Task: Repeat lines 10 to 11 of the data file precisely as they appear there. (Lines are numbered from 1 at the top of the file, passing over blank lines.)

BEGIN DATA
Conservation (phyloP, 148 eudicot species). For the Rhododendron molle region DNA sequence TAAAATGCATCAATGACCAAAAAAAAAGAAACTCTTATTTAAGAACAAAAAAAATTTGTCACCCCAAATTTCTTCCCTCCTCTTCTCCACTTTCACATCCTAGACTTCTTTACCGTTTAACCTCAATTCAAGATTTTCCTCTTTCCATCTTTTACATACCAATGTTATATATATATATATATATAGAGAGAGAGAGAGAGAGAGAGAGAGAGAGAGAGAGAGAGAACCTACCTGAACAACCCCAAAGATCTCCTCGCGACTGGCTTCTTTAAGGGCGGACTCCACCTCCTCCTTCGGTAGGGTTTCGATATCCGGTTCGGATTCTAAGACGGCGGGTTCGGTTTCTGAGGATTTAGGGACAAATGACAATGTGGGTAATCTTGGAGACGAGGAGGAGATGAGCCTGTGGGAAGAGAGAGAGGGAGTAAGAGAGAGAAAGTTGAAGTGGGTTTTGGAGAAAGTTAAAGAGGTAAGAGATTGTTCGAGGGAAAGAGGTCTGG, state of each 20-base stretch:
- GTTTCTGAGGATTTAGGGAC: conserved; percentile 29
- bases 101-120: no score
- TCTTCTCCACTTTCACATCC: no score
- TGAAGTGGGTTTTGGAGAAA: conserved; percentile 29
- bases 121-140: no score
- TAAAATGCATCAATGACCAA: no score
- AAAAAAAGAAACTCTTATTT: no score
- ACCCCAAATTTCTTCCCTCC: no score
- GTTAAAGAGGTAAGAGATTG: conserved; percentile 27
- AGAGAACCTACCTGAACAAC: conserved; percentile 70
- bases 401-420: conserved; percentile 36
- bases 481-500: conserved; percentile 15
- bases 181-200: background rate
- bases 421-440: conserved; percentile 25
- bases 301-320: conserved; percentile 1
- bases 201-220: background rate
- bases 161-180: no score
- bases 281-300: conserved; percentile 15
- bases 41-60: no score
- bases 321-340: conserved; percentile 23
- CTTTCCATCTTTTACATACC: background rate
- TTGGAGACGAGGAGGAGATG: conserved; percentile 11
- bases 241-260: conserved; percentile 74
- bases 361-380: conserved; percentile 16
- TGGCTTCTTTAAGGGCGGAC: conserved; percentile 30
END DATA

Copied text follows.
- GTTAAAGAGGTAAGAGATTG: conserved; percentile 27
- AGAGAACCTACCTGAACAAC: conserved; percentile 70